Wednesday, January 25, 2017

Troop 142

Troop 142 is a slice of life tale, an account of a Boy Scout camping trip set in 1995. We get to see the goings-on and drama between camp counselors and adolescent boys as the latter try to win badges for completing specific tasks and classes. Along the way, they all learn about what it means to be a man, sometimes lessons that are sad and disappointing. And of course, there are lots of pranks, hi-jinks, sneaking out at night, horrible jokes, bodily odors, macho posturing, and homophobia happening all of the time.
What really stood out to me about this book was how well it captures a bunch of social dynamics, from dads who are uncomfortable around each other, to boys trying to fit in, to both who work to ostracize and torture those they find different. Some of the boys (and dads) are peacocks, others loners, and more than a few feel vulnerable and unsure of themselves. The personalities here are strong ones, and I feel that there are many alternatives for a reader to relate to, wonder about, mock, and/or revile.
The story also touches on a number of social issues. There are undercurrents of religious and sexual intolerance discussed, and it is clear that although being a Scout entails learning skills and striving for virtue it also involves some level of discrimination toward others. Being set in the past allows the author some distance from the topicality of these issues, and it seems more recently things in the Scouts are changing (or have changed to some extent). Still, these issues still affect many of our lives on a daily basis.

Troop 142's creator Mike Dawson has written and drawn a few graphic novels, including Freddie & Me, Angie Bongiolatti, and Rules for Dating My Daughter. I like his expressive drawing style, especially in how he depcits his characters' emotional responses. And I am not alone in my admiration for his work, as he was nominated in the Promising New Talent category of the Ignatz Awards in 2002. He speaks about his career and work extensively in this interview.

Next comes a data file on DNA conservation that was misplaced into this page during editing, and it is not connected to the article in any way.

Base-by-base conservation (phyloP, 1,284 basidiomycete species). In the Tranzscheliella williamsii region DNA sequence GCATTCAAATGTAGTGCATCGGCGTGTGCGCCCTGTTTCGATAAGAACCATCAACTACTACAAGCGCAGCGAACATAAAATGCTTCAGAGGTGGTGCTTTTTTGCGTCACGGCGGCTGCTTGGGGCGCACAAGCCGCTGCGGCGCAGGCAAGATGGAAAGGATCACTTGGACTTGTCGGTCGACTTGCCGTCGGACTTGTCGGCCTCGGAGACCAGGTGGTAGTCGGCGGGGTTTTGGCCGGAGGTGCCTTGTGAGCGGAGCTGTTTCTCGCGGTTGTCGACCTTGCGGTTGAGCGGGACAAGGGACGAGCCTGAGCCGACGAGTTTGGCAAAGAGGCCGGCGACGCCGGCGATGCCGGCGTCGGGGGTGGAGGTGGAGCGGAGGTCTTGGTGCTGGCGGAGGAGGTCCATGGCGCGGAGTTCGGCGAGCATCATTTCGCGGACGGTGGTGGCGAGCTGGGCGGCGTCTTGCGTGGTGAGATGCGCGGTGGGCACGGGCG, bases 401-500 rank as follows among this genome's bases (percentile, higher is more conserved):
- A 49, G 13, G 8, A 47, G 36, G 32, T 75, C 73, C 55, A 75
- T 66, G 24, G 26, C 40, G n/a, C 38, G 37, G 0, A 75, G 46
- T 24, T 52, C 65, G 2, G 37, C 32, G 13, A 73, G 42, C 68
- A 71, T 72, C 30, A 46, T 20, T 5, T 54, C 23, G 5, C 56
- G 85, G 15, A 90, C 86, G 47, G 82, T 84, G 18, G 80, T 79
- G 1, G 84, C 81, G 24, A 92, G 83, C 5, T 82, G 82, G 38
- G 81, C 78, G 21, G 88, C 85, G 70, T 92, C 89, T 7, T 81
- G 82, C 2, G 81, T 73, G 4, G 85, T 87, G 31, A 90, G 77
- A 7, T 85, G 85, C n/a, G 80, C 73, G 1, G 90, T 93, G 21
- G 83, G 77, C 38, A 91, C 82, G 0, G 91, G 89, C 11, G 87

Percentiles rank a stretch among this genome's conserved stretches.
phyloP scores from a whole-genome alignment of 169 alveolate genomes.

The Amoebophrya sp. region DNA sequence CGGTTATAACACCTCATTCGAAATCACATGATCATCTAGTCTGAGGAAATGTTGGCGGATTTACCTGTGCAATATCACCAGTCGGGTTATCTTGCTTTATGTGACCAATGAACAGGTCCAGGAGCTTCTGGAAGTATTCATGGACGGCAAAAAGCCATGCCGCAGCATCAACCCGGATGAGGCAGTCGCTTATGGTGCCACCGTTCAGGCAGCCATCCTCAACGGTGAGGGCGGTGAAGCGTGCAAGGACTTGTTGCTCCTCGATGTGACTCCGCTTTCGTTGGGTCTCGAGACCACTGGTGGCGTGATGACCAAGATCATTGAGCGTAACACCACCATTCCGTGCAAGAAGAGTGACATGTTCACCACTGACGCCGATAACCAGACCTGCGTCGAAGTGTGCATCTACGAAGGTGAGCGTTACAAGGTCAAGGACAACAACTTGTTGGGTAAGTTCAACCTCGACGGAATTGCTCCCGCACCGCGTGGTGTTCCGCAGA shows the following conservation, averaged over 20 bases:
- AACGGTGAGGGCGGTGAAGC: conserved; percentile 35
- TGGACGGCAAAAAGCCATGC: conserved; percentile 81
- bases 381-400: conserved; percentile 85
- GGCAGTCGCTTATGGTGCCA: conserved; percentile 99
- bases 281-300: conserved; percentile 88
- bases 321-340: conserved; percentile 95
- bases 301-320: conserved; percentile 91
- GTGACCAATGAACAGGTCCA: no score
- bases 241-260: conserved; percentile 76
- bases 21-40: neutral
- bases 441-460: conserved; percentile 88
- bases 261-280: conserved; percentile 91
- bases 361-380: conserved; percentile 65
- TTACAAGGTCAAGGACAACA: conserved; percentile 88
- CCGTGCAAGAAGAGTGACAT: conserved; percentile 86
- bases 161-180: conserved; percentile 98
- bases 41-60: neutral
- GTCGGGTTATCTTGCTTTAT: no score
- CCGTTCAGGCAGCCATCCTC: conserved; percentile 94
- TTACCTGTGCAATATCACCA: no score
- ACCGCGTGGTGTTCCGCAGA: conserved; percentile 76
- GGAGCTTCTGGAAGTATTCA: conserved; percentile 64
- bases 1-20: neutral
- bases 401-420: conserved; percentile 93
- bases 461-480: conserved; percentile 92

Originally published online, this book won the 2010 Ignatz Award for Outstanding Online Comic, and I found much praise in its reviews. Joseph Thompson summed up that "this graphic novel will sharply divide its readers in terms of personal taste but not quality."in ways that the best books do: ways that surprise, and trouble, and delight." Rob Clough called it "a comic that’s not about the monstrous nature of adolescence or even the less pleasant truths about masculinity in particular, but rather one that focuses on the fragility of ego, the demands of social and cultural mores, and the ways in which we all fear humiliation and vulnerability."

Troop 142 was published by Secret Acres, and they have a preview and more info about the book here. This books features crass, juvenile humor; sexual situations, and profanity, but I feel it is no worse than what I heard while I was a teenager myself. Still, those  offended by such things might want to steer clear.

No comments:

Post a Comment